Akara to Challenge Optera?
"We knew what was missing from the first metro DWDM product, and we thought about that while we were starting Akara," says Akara co-founder Solomon Wong.
What Akara's product purports to do is help meter, aggregate, and manage data traffic bound for the network's core. Its VCR-sized box sits at customer locations -- medium to large businesses -- and helps service providers use their networks more efficiently while helping companies understand exactly what they're paying for and how much bandwidth they're using.
It's fair to say Akara's box is not a switch, a router, or a Sonet multiplexer. Wong describes it as an "optical access product," or something of a digital loop carrier, a device that links services from carrier fiber to subscriber copper for higher bandwidth applications.
Whatever it's called, the tricky bit is that it both competes with and complements metro DWDM boxes, depending on the network in which it is installed. In networks of fewer than five nodes, Akara's box could be used in place of a metro DWDM system, Wong says. In larger networks, Akara's box is used to provide supplemental transport features by plugging into an existing DWDM system. In those situations, Akara says, its gear saves on DWDM costs by allowing carriers to add services -- such as remote storage -- to a wavelength that isn't being fully used up.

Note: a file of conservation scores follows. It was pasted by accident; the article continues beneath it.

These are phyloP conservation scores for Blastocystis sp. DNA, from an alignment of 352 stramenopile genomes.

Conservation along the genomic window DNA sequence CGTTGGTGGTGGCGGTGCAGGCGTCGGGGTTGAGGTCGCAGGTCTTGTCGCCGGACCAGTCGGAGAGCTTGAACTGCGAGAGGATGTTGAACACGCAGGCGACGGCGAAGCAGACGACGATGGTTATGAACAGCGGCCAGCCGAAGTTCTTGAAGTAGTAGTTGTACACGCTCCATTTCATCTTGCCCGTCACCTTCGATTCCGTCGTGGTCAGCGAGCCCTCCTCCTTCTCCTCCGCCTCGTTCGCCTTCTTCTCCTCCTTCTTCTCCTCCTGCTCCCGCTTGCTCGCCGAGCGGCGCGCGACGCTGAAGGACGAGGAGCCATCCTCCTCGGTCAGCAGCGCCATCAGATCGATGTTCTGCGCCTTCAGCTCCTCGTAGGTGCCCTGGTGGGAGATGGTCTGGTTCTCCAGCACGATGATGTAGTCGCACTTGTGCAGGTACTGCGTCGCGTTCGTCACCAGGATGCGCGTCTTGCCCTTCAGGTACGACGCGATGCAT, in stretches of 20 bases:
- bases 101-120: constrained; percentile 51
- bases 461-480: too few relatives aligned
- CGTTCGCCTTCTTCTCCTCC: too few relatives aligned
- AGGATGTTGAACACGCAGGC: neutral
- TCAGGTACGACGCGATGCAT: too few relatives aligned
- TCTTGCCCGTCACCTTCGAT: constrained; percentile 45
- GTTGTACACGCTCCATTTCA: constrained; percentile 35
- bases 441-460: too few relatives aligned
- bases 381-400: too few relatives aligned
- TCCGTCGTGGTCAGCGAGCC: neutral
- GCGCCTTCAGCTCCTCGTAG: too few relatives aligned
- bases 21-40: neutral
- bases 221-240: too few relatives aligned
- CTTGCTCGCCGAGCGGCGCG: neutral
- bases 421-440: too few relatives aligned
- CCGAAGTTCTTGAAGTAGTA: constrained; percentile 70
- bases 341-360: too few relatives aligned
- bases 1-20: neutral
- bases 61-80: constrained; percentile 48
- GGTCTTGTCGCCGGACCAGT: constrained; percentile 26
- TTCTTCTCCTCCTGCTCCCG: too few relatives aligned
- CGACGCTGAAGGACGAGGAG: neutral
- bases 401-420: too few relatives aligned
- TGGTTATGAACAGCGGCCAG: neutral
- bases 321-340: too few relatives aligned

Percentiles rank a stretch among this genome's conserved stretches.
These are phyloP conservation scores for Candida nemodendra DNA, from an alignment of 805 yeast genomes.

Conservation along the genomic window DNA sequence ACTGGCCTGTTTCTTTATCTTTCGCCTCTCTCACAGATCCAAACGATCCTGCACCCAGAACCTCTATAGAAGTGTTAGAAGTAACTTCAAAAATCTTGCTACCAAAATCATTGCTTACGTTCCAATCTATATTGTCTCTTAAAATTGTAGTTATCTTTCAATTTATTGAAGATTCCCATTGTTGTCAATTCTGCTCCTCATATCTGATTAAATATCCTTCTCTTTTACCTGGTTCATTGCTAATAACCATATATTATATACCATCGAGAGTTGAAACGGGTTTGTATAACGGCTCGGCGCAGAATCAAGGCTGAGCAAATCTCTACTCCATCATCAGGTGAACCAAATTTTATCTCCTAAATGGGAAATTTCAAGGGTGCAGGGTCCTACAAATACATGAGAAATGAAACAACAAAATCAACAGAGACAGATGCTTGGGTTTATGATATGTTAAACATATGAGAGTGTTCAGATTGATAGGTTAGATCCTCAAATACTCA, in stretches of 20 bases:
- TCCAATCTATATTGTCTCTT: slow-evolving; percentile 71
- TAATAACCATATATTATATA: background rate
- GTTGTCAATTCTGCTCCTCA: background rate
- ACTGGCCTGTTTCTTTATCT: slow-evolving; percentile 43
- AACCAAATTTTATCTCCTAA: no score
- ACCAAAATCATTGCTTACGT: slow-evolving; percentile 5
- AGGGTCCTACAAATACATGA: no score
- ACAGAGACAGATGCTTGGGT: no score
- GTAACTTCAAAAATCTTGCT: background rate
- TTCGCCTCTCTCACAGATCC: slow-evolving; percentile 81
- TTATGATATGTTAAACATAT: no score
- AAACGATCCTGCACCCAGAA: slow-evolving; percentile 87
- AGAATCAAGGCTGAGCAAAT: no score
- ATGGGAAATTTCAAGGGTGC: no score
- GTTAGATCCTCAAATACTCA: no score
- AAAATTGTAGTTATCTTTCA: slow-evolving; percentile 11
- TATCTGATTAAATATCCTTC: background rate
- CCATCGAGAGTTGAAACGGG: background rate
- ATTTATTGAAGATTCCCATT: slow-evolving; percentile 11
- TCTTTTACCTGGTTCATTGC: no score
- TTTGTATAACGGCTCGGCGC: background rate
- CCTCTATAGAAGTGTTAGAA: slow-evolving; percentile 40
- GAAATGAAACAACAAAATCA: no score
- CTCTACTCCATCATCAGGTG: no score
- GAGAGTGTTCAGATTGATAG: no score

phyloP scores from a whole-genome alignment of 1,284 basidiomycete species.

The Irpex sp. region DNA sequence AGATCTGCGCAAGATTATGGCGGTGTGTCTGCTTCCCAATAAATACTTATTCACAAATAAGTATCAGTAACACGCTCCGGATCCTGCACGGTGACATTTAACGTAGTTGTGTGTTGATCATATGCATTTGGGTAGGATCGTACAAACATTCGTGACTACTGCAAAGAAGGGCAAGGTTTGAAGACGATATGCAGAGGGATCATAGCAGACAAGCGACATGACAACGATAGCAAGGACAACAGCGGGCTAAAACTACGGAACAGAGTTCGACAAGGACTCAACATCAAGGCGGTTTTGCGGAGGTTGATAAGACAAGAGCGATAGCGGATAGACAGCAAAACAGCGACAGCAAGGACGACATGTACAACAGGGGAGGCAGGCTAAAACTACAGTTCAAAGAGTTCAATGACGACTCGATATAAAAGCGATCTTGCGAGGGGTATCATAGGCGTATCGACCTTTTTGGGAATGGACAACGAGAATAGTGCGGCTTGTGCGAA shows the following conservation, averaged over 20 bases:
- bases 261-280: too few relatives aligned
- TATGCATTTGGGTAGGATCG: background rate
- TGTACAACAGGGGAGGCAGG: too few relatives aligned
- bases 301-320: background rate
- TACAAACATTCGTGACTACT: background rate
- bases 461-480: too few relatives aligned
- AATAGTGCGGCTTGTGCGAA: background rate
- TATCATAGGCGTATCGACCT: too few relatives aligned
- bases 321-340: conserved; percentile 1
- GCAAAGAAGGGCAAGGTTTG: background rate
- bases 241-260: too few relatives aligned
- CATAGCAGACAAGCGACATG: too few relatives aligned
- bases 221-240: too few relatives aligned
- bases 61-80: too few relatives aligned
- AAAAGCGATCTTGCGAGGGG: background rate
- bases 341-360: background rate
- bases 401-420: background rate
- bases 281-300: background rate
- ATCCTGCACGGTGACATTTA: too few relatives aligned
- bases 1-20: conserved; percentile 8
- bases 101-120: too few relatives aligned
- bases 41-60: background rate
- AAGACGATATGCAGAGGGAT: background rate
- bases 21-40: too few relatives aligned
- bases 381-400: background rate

Akara's been funded with $17 million by Battery Ventures and Greylock, but the VCs aren't getting the whole pie. Akara has set aside more than 25 percent of its shares for employees, according to a report by the Ottawa Citizen.
Joining Wong at Akara are CEO Edward Ogonek, a former Alcatel SA (NYSE: ALA: Paris: CGEP:PA) executive, and co-founders Stephen Adolph and Mark Wacyk, who both hail from Nortel.
Akara says its product will go into customer trials during the first quarter of next year.
-- Phil Harvey, senior editor, Light Reading http://www.lightreading.com